IN THE WORKS
(New Translations)


THE SECRET DIARY OF HENDRIK GROEN 83 1/4 YEARS OLD
By Hendrik Groen
Forthcoming from Michael Joseph( London) and Grand Cental (NY)) August 2016

Cheeky international best-seller about life in an old age home


Hendrik Groen may be old, but he’s definitely not yet dead. Granted, his daily walks are becoming shorter and shorter because his legs ache, and he trots frequently to his GP’s office; growing old is not for sissies. But he does manage to assemble a tight-knit group of friends who look out for one another, and eventually finds that love can happen at any age. In short, honest, and poignant diary entries, Hendrik Groen takes the reader along for a year of ups and downs in a retirement home in Amsterdam.

The Secret Diary of Hendrik Groen continues to draw headlines as the press tries to figure out who is behind the pseudonymous work, written as the diary of an elderly man.”— Publishers Weekly

“Nothing is a lie, but not all of it is true.” — Henrik Groen

THE CONSEQUENCES
By Niña Weijers
Forthcoming from DoppelHouse Press September 2017

A novel set in the conceptual art world


An enchanting rollercoaster of a story about Dutch performance artist Minnie Panis, who uses her own life to examine perception, intimacy and identity, is also an existential and philosophical Bildungsroman.

“In this novel, tingling with ambition and fascinating ideas, the life and art of the main character revolve around loss, existence and disappearance. A determined tone characterizes this crazy book.”— NRC Handelsblad

“Up to the last disturbing sentence the writer holds the reader in her manipulative grip.” – De Groene Amsterdammer

“The temptation not to exist, to disappear from the world you’re walking around in, the art you come upon and live with: when you write it down, it sounds like heavy going; when you read it, it’s light. So read it.” —Cees Nooteboom


SLOW LIGHT
By Herman Franke  
NEA (National Endowment of the Arts) Translation Fellowship

A posthumous novel narrated by the dying author's indignant protagonist


Traag Licht, written while the author was dying of prostate cancer, takes the form of a struggle between the fictional narrator and Franke himself, whom he calls “the boss”. The narrator thinks Franke is proceeding too cautiously, since he still has a multitude of stories he wants to get off his chest, especially his obsession with discovering the identity of the woman whose risqué turn-of-the-century stereoscopic portrait—a quest that comes at the expense of his real-life relationships. The profiles he draws of people he meets leave the reader guessing which are true and which are imagined. Together they paint a picture of a knowing yet naïve, romantic yet selfish, provincial yet worldly protagonist who, by writing about others, is trying to find out the truth about himself. Herman Franke worked on Traag Licht until four days before his death; it is his last, courageous ode to life.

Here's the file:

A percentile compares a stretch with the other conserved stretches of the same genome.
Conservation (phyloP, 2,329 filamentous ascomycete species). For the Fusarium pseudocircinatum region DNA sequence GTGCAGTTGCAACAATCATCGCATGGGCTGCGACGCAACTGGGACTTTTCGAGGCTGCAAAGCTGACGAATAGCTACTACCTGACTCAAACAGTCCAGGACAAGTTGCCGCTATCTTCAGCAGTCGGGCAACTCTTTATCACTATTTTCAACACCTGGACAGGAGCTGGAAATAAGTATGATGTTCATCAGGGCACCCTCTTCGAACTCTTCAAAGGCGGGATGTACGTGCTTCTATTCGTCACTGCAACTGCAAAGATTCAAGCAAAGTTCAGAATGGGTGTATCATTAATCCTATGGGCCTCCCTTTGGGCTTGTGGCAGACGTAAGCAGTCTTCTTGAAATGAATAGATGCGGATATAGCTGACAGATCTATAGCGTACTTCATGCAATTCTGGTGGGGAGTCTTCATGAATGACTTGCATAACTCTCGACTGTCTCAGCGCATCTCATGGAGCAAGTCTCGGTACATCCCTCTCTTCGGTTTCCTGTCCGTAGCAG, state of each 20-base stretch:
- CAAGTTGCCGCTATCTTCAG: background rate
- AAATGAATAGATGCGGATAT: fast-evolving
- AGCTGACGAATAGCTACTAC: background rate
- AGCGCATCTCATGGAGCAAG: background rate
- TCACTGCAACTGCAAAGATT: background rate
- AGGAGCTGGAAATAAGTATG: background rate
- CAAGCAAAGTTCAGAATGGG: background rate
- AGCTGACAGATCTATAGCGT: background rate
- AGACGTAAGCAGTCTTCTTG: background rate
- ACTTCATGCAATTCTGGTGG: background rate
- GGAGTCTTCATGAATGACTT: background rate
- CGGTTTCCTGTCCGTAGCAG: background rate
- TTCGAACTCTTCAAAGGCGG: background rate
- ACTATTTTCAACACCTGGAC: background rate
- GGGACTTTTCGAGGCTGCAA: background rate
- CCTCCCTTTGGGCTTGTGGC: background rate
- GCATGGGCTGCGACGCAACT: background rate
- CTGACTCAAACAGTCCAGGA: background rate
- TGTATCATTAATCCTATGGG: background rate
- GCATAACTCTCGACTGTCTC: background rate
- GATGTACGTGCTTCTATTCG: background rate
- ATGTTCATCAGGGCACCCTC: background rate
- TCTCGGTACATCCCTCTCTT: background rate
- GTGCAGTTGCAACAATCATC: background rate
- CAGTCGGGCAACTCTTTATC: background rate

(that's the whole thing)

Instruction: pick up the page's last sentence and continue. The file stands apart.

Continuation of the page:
Writers are criminals. They have the guts to recognize the evil in themselves and to acknowledge it in their stories.” – Herman Franke

NATIONAL ENDOWMENT FOR THE ARTS 2014 LITERATURE TRANSLATION FELLOWSHIP for translation of Traag Licht by Herman Franke.

Translator's statement: "With death snapping at his heels, Herman Franke wound up adopting a daring, unorthodox narrative structure for this, the last of a planned open-ended, multi-volume novel, interweaving the first-person narrator's endless stream of stories with jottings, musings, and stated intentions. They allow both the character and his author to sketch the broad outlines of stories that might otherwise have got away." READ MORE


WINNIE AND THE INNOCENCE OF THE WORLD
By Joost Zwagerman
Included in The Penguin Book of Short Stories
Forthcoming from Penguin (London) September 2016
 

For anyone interested in European literature these stories are an undiscovered snapshot of some of the most interesting and important writing of the twentieth and twenty-first century. From the same culture that consistently draws worldwide attention for its groundbreaking and avant-garde movements in the visual arts, this collection displays the same playfulness, innovation and sense of humor in Dutch literary movements. The stories are varied: subversive, profound, hilarious; stylistically experimental and psychologically astute.

"Evocative, pleasantly laconic, lyrical and passionate." —Volkskrant (on Zwagerman's stories)